Volume 39, Number 3
From the Archive
Children play chess in the village hall during a regional chess competition in Nyíracsád, Hungary, near the Romanian border. Founded over a thousand years ago, Nyíracsád lies in a region of hills and thick forests. (photo: Balazs Gardi)
30 March 2012
A Dalit woman in the village of Podiyattuvila, India surveys the poor surroundings of her
present home. (photo: John E. Kozar)
Msgr. John E. Kozar, CNEWA’s president, made a pastoral visit to India earlier this month and captured this haunting image of a Dalit woman — one of the so-called “untouchables.” As he wrote in the March issue of ONE:
As an untouchable she was not entitled to own anything or to have any benefits or rights. But thanks to her parish priest and in collaboration with CNEWA, God has brought to her family a newfound dignity in being the actual owner of a new home, being built in the second picture.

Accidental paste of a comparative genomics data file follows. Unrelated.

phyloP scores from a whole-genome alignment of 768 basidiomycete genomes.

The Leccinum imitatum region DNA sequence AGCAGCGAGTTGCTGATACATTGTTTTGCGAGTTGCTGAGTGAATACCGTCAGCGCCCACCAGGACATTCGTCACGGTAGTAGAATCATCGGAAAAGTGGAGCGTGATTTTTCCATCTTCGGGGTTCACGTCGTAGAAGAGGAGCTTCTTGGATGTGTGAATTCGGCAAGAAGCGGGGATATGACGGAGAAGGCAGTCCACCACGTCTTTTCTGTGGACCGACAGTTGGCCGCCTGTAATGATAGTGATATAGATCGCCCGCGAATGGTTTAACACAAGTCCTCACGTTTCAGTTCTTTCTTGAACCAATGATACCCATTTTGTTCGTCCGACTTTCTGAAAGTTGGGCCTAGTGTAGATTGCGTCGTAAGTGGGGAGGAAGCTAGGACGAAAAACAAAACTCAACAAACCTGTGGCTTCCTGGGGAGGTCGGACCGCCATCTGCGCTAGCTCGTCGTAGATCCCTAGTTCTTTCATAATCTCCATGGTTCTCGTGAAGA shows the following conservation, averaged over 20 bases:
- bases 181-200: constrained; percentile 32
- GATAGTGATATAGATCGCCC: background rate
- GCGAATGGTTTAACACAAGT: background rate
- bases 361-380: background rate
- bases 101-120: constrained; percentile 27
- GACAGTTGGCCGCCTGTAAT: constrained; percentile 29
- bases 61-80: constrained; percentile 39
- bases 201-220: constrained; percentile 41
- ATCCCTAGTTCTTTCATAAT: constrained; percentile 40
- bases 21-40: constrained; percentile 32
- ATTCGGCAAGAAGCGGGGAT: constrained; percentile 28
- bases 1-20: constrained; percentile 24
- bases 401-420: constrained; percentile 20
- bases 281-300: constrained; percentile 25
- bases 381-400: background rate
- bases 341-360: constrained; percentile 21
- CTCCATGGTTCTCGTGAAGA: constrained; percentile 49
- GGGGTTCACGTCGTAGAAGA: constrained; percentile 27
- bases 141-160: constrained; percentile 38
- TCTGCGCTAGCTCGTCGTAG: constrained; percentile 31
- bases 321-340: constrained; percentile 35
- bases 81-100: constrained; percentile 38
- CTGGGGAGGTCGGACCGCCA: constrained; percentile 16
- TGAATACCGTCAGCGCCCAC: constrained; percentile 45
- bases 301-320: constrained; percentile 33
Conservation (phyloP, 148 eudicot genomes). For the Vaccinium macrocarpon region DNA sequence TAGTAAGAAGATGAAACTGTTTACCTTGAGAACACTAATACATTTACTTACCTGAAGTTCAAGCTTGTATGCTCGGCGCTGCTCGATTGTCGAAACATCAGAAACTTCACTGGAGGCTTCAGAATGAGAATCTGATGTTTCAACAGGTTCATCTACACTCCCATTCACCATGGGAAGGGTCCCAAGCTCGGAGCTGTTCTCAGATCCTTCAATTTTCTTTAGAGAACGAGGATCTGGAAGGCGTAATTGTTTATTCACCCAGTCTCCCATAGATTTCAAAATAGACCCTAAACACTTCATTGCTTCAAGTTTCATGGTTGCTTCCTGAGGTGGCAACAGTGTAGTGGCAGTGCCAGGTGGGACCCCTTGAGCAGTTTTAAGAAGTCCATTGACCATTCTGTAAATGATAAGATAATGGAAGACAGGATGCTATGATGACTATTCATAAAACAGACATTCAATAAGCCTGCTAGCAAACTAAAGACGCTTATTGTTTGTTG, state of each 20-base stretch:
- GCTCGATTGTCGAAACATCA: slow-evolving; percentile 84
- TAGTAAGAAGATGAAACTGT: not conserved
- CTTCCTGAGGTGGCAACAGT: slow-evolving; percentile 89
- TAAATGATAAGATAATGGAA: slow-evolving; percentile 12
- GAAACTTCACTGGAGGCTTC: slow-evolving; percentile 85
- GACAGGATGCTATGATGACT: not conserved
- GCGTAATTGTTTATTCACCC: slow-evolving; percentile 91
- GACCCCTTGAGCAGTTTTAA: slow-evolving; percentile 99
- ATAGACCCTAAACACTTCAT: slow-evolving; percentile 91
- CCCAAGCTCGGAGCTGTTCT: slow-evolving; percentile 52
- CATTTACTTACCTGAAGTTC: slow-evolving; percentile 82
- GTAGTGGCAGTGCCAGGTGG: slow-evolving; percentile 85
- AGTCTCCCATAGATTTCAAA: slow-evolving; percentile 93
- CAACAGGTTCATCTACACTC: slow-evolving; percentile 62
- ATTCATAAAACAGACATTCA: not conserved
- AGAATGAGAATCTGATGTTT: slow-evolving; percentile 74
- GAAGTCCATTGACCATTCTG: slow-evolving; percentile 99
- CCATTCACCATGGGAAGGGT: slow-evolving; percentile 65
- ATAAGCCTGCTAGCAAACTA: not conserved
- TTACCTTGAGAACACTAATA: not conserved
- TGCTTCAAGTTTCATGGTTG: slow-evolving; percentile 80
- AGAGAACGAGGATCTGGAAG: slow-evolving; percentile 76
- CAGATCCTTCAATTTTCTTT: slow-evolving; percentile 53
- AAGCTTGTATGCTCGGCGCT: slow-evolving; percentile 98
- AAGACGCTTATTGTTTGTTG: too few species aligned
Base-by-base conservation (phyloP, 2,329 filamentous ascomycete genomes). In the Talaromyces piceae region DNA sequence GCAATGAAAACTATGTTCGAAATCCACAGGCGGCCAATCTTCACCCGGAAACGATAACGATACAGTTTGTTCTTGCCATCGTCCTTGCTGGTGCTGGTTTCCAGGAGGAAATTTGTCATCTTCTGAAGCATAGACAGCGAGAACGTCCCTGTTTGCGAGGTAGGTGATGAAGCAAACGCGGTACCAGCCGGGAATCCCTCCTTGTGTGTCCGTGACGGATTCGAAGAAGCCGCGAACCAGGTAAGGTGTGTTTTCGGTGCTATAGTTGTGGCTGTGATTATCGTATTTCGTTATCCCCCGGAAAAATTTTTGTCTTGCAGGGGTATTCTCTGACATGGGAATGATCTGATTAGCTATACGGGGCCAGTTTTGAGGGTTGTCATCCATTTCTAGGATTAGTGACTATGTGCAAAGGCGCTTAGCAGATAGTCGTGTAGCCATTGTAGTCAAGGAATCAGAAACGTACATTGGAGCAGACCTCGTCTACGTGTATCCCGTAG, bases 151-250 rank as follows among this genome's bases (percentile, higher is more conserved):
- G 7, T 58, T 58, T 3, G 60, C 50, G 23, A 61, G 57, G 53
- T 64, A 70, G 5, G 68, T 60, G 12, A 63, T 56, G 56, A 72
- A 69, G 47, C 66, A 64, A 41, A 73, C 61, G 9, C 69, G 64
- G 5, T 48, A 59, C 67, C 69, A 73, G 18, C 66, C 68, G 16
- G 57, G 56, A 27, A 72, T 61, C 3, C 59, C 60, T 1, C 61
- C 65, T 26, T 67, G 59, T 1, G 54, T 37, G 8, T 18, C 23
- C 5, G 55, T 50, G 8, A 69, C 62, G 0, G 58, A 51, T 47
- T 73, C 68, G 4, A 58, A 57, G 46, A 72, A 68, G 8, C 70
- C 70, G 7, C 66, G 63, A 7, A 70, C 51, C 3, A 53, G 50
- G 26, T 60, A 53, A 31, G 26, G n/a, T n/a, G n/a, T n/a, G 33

It is with a sense of gratitude that she invited me to see what was, block by block and bucket by bucket of cement, becoming her home. She, her husband and neighboring helpers and parishioners are the contractors and builders. A humble gift of $1,800 made all this possible. CNEWA is assisting in building five such houses.
You can see her new home and read more about it, here.
And you can follow all of Msgr. Kozar’s journey “In the Footsteps of St. Thomas” and read his daily blog postings from India here.
Leave a comment